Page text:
If you're installing or maintaining technology wiring systems, you need to understand the Code rules that govern their installation, as well as the individuals involved in their enforcement.

We all know the National Electrical Code (NEC) was developed to protect people and property from the risks associated with the use of electricity — and that its rules cover all kinds of installations. What you might not know is that the Code also applies to audio, video, Cat. 5, control, data, signal and telephone systems (Fig. 1) — with the exception of railway signaling and communications wiring and communications equipment and wiring under the exclusive control of a communications utility (Fig. 2).

Where can you find the Code rules that apply to technology wiring? Let's start by reviewing the NEC, the arrangement of its content and the means by which local jurisdictions enforce it.

The Code consists of an introduction and nine chapters, divided as follows:

General rules

The Introduction and Chapters 1 through 4 apply to all electrical installations, including low-voltage or limited-energy wiring (i.e., what I refer to as technology wiring) discussed in Chapters 6 and 7.

Special rules

Chapters 5 through 7 apply to special occupancies, equipment or conditions. It is important to note that the requirements noted in Chapters 5, 6 or 7 could modify the requirements noted in Chapters 1 through 4.

For example, Section 300-3(c)(1) permits conductors of circuits rated 600V nominal (or less), AC circuits and DC circuits to occupy the same equipment wiring enclosure or raceway, if all conductors have an insulation rating equal to the maximum circuit voltage applied to any conductor. However, Section 725-3 states that Section 300-3(c)(1) does not apply to Class 2 and 3 wiring. Therefore, the NEC does not permit Class 2 and 3 wiring with power conductors because of the requirements set forth in Section 725-54(a)(1).

Communications systems

Chapter 8 contains the requirements for communication circuits, such as telephones, satellite dishes, TV antennas, Cat. 5 and broadband systems. The requirements within Chapter 8 are independent of the requirements contained in Chapters 1 through 7 — unless a specific reference in Chapter 8 is made to a requirement in those earlier chapters.


Chapter 9 consists of tables used for sizing raceway, calculating conductor fill and determining limited-energy systems.

Code enforcement

Although the NEC is purely advisory, it is intended to be adopted by governmental bodies and other inspection departments. However, it is up to these bodies (states, counties and cities) to adopt the NEC as a legal requirement for electrical installations.

The enforcement of the NEC falls under the authority having jurisdiction (AHJ). Generally, the AHJ is an electrical inspector employed by a government agency. He or she is responsible to an advisory council or board for decisions or rulings, including:

Interpretation of rules

The AHJ is responsible for interpreting the rules found in the NEC. This means the inspector must base his or her interpretation on a specific rule. If an inspector rejects an installation, you have the right to know the specific NEC rule you violated. The AHJ does not have the authority to require an installation to exceed the requirements of the NEC.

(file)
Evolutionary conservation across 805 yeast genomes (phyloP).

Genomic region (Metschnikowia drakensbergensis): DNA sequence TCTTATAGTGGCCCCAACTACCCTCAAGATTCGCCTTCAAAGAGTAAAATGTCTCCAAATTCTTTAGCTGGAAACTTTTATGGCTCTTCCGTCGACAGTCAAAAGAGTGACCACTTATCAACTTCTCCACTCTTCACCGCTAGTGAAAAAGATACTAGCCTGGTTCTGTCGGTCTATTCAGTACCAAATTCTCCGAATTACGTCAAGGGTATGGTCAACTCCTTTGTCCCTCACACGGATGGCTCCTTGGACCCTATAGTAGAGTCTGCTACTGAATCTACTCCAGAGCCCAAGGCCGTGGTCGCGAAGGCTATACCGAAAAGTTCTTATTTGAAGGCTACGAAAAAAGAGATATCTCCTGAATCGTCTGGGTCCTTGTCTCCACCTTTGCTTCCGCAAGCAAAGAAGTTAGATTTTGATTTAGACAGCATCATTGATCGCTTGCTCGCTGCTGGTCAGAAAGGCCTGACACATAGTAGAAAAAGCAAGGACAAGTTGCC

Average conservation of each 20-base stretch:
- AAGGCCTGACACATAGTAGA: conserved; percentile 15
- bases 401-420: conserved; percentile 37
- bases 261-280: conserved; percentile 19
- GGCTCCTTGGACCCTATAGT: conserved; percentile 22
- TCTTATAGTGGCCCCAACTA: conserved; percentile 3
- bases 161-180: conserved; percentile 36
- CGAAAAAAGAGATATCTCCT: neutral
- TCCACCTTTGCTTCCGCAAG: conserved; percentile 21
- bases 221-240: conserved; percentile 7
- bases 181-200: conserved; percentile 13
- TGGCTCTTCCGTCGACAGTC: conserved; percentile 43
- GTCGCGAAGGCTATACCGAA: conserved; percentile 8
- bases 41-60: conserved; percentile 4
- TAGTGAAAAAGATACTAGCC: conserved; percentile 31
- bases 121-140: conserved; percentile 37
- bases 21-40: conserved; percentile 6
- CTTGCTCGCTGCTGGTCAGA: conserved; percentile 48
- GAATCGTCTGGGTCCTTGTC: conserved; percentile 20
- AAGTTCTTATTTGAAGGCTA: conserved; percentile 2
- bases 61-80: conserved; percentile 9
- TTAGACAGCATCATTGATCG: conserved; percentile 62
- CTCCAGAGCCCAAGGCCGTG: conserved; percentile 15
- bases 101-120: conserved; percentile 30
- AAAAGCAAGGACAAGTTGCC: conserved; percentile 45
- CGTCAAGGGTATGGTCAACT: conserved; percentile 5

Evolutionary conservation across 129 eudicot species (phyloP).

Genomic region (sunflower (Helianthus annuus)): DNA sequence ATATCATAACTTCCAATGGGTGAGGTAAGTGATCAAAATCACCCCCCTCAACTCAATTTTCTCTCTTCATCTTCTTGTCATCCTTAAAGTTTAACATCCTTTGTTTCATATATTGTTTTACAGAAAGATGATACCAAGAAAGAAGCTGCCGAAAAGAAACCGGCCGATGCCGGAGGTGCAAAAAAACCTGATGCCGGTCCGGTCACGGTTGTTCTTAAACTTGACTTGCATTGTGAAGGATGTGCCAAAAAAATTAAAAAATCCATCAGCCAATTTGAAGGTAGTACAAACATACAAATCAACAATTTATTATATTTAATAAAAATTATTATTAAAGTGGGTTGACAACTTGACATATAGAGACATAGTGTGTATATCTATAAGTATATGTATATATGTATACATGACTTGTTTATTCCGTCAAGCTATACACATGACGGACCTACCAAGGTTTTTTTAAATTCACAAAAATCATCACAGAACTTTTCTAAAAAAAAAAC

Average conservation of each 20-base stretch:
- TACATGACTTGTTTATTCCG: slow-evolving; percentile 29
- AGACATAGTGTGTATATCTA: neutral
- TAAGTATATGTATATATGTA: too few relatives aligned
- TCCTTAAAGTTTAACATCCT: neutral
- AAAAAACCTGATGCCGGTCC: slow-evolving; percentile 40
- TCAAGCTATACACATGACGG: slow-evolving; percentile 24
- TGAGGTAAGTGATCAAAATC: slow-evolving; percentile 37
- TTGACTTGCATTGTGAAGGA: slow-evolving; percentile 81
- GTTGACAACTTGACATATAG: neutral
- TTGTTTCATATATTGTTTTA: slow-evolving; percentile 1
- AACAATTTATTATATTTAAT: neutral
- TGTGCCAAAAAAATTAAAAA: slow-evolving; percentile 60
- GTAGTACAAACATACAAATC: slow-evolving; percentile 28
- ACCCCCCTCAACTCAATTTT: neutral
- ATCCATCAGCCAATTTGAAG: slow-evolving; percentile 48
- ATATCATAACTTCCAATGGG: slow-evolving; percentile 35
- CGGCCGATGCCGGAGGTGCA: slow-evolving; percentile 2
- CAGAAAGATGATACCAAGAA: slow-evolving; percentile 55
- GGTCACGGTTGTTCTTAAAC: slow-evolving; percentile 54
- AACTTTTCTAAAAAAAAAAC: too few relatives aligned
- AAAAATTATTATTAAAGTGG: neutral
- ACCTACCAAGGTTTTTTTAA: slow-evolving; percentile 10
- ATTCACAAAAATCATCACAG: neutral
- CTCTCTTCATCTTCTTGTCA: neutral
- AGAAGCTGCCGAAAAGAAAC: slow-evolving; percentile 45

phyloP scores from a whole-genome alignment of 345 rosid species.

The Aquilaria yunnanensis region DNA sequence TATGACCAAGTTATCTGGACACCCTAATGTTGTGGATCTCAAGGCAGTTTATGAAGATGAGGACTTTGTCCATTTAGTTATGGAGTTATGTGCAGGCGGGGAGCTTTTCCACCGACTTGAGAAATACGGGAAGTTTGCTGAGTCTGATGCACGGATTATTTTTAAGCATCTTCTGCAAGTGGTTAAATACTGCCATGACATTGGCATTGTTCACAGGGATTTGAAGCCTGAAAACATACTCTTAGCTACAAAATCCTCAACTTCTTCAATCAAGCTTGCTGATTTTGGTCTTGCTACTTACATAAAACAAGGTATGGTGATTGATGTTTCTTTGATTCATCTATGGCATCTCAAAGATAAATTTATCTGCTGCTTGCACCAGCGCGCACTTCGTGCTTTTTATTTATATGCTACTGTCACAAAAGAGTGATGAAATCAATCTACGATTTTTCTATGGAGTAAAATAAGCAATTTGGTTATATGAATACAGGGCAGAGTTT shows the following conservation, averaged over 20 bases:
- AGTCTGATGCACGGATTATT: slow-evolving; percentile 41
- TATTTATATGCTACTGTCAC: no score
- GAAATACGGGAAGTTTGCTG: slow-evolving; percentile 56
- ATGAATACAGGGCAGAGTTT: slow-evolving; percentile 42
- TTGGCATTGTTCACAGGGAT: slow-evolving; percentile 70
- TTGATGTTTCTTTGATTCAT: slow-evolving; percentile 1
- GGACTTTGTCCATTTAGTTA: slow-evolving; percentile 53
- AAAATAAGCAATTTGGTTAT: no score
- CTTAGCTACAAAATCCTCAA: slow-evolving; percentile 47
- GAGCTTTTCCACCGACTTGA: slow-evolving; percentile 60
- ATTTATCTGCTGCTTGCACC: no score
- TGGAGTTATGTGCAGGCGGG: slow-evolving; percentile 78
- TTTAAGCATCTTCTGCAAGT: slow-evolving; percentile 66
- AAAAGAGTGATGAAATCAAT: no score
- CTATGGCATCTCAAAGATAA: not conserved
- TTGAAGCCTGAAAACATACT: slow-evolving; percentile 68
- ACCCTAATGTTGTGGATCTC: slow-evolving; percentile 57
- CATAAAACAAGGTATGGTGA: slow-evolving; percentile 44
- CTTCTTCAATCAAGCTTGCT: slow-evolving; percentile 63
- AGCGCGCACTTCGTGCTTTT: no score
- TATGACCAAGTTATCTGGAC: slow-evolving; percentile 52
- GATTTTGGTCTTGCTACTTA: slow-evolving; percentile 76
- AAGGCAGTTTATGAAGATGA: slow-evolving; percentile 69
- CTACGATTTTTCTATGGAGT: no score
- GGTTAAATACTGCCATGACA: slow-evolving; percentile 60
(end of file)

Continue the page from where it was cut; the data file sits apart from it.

Approval of equipment and materials

The Code requires some equipment to be listed for its use. The AHJ determines the suitability of equipment and approves its use. The basis of equipment approval is often the listing by National Recognized Testing Laboratories (NRTL). (See Sections 90-7 and 110-2.)

Here's an example. The NEC requires low-voltage and limited-energy cables installed indoors to be listed. (See Sections 725-71, 770-50, 800-49, 820-49, 830-54 and 830-55.) As a result, there are no low-voltage or limited-energy cables listed for installations underground, outdoors or in wet locations. Therefore, inspectors permit you to install non-listed cables (identified by the manufacturer as suitable for direct burial and/or wet locations) in these locations.

Waiver of rules

When an installation does not comply with the NEC, the inspector may waive the requirement or permit alternate methods. The Code permits this only in situations where you are sure you can achieve equivalent electrical safety.

Waiver of new Code requirements

If the Code requires materials, products or construction methods that are not yet available, the inspector may allow you to substitute materials, products and construction methods that were acceptable in the previous Code.

Equipment installation

It is the inspector's responsibility to ensure you install the electrical equipment according to the equipment listing or labeling instructions. The inspector is also responsible for detecting any field modification of equipment that might void the listing and make the installation unsafe.

NRTL performs safety evaluations of products and publishes a list of equipment that meets nationally recognized test standards. Product listing and labeling decreases the need for inspectors to re-inspect or evaluate the electrical equipment at the time of installation. Listing and labeling by NRTL is the primary basis for equipment approval by electrical inspectors. (See Sections 90-4 and 110-2.) The AHJ doesn't need to inspect listed factory-installed internal wiring or the construction of the equipment at the time of installation — except to detect alterations or damage (Sec. 90-7) (Fig. 3).


Dann Strube, a nationally recognized NE Code expert, is a certified NE Code inspector in Indiana.

Greg Bierals, president of the Electrical Design Institute, Davie, Fla.

Noel Williams has taught the NFPA's NE Code Seminars for 10 years and is co-author of the NFPA's 1999 NE Code Changes.